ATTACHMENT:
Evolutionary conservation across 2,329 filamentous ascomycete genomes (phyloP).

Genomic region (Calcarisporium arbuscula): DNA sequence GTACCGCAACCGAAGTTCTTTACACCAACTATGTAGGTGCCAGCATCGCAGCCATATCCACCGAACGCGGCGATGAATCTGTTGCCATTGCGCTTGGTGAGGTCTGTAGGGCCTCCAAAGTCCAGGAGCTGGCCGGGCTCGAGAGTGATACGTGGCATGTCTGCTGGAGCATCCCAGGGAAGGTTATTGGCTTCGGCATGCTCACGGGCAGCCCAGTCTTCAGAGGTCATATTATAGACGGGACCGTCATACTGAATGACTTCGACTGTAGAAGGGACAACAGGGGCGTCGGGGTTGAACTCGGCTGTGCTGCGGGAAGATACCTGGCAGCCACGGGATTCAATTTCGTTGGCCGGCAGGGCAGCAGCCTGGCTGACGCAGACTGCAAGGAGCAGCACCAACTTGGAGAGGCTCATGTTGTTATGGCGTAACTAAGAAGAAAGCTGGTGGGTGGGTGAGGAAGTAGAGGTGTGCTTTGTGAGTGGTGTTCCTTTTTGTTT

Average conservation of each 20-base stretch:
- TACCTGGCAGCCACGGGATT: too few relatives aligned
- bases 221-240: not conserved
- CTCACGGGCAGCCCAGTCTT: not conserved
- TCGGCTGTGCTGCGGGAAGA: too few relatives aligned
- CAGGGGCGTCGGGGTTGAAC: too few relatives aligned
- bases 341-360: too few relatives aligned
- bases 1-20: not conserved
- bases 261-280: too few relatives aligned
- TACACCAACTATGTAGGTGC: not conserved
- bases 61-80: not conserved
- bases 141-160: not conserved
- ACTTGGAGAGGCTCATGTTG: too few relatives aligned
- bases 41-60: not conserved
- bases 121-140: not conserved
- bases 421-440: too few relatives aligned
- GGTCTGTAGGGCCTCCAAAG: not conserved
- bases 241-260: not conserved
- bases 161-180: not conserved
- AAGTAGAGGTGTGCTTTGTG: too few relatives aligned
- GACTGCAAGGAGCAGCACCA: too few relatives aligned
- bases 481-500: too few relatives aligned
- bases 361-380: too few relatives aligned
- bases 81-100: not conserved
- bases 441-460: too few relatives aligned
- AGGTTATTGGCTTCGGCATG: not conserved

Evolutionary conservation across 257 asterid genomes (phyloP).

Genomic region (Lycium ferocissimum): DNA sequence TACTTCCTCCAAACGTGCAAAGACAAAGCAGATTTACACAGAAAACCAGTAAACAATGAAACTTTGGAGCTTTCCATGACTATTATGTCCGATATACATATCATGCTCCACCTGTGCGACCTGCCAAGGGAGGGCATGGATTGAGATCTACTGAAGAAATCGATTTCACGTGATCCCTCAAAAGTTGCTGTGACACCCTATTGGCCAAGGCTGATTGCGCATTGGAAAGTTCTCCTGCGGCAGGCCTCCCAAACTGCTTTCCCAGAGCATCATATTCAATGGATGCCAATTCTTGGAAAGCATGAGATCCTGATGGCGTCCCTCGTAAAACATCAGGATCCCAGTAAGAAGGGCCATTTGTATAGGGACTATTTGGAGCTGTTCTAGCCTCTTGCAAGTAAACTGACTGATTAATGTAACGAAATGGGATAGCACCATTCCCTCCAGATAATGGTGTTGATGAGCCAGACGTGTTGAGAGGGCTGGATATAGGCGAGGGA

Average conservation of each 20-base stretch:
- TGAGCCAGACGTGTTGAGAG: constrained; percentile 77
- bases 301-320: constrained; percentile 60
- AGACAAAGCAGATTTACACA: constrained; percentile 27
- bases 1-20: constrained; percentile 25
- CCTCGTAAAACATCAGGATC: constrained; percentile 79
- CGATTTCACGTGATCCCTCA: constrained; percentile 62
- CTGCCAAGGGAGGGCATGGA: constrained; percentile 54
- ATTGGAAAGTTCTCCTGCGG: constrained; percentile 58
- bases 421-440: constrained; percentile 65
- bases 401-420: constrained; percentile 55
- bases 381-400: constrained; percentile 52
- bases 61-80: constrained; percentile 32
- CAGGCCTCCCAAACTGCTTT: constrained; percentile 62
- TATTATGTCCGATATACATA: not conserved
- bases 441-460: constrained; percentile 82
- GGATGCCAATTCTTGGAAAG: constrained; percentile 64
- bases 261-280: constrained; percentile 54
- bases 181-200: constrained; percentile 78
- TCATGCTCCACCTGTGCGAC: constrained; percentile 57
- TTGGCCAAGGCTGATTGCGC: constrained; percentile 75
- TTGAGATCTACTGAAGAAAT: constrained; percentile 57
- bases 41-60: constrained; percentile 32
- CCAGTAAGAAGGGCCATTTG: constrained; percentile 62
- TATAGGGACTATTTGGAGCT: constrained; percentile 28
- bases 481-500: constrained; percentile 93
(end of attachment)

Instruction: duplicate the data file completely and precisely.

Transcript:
Evolutionary conservation across 2,329 filamentous ascomycete genomes (phyloP).

Genomic region (Calcarisporium arbuscula): DNA sequence GTACCGCAACCGAAGTTCTTTACACCAACTATGTAGGTGCCAGCATCGCAGCCATATCCACCGAACGCGGCGATGAATCTGTTGCCATTGCGCTTGGTGAGGTCTGTAGGGCCTCCAAAGTCCAGGAGCTGGCCGGGCTCGAGAGTGATACGTGGCATGTCTGCTGGAGCATCCCAGGGAAGGTTATTGGCTTCGGCATGCTCACGGGCAGCCCAGTCTTCAGAGGTCATATTATAGACGGGACCGTCATACTGAATGACTTCGACTGTAGAAGGGACAACAGGGGCGTCGGGGTTGAACTCGGCTGTGCTGCGGGAAGATACCTGGCAGCCACGGGATTCAATTTCGTTGGCCGGCAGGGCAGCAGCCTGGCTGACGCAGACTGCAAGGAGCAGCACCAACTTGGAGAGGCTCATGTTGTTATGGCGTAACTAAGAAGAAAGCTGGTGGGTGGGTGAGGAAGTAGAGGTGTGCTTTGTGAGTGGTGTTCCTTTTTGTTT

Average conservation of each 20-base stretch:
- TACCTGGCAGCCACGGGATT: too few relatives aligned
- bases 221-240: not conserved
- CTCACGGGCAGCCCAGTCTT: not conserved
- TCGGCTGTGCTGCGGGAAGA: too few relatives aligned
- CAGGGGCGTCGGGGTTGAAC: too few relatives aligned
- bases 341-360: too few relatives aligned
- bases 1-20: not conserved
- bases 261-280: too few relatives aligned
- TACACCAACTATGTAGGTGC: not conserved
- bases 61-80: not conserved
- bases 141-160: not conserved
- ACTTGGAGAGGCTCATGTTG: too few relatives aligned
- bases 41-60: not conserved
- bases 121-140: not conserved
- bases 421-440: too few relatives aligned
- GGTCTGTAGGGCCTCCAAAG: not conserved
- bases 241-260: not conserved
- bases 161-180: not conserved
- AAGTAGAGGTGTGCTTTGTG: too few relatives aligned
- GACTGCAAGGAGCAGCACCA: too few relatives aligned
- bases 481-500: too few relatives aligned
- bases 361-380: too few relatives aligned
- bases 81-100: not conserved
- bases 441-460: too few relatives aligned
- AGGTTATTGGCTTCGGCATG: not conserved

Evolutionary conservation across 257 asterid genomes (phyloP).

Genomic region (Lycium ferocissimum): DNA sequence TACTTCCTCCAAACGTGCAAAGACAAAGCAGATTTACACAGAAAACCAGTAAACAATGAAACTTTGGAGCTTTCCATGACTATTATGTCCGATATACATATCATGCTCCACCTGTGCGACCTGCCAAGGGAGGGCATGGATTGAGATCTACTGAAGAAATCGATTTCACGTGATCCCTCAAAAGTTGCTGTGACACCCTATTGGCCAAGGCTGATTGCGCATTGGAAAGTTCTCCTGCGGCAGGCCTCCCAAACTGCTTTCCCAGAGCATCATATTCAATGGATGCCAATTCTTGGAAAGCATGAGATCCTGATGGCGTCCCTCGTAAAACATCAGGATCCCAGTAAGAAGGGCCATTTGTATAGGGACTATTTGGAGCTGTTCTAGCCTCTTGCAAGTAAACTGACTGATTAATGTAACGAAATGGGATAGCACCATTCCCTCCAGATAATGGTGTTGATGAGCCAGACGTGTTGAGAGGGCTGGATATAGGCGAGGGA

Average conservation of each 20-base stretch:
- TGAGCCAGACGTGTTGAGAG: constrained; percentile 77
- bases 301-320: constrained; percentile 60
- AGACAAAGCAGATTTACACA: constrained; percentile 27
- bases 1-20: constrained; percentile 25
- CCTCGTAAAACATCAGGATC: constrained; percentile 79
- CGATTTCACGTGATCCCTCA: constrained; percentile 62
- CTGCCAAGGGAGGGCATGGA: constrained; percentile 54
- ATTGGAAAGTTCTCCTGCGG: constrained; percentile 58
- bases 421-440: constrained; percentile 65
- bases 401-420: constrained; percentile 55
- bases 381-400: constrained; percentile 52
- bases 61-80: constrained; percentile 32
- CAGGCCTCCCAAACTGCTTT: constrained; percentile 62
- TATTATGTCCGATATACATA: not conserved
- bases 441-460: constrained; percentile 82
- GGATGCCAATTCTTGGAAAG: constrained; percentile 64
- bases 261-280: constrained; percentile 54
- bases 181-200: constrained; percentile 78
- TCATGCTCCACCTGTGCGAC: constrained; percentile 57
- TTGGCCAAGGCTGATTGCGC: constrained; percentile 75
- TTGAGATCTACTGAAGAAAT: constrained; percentile 57
- bases 41-60: constrained; percentile 32
- CCAGTAAGAAGGGCCATTTG: constrained; percentile 62
- TATAGGGACTATTTGGAGCT: constrained; percentile 28
- bases 481-500: constrained; percentile 93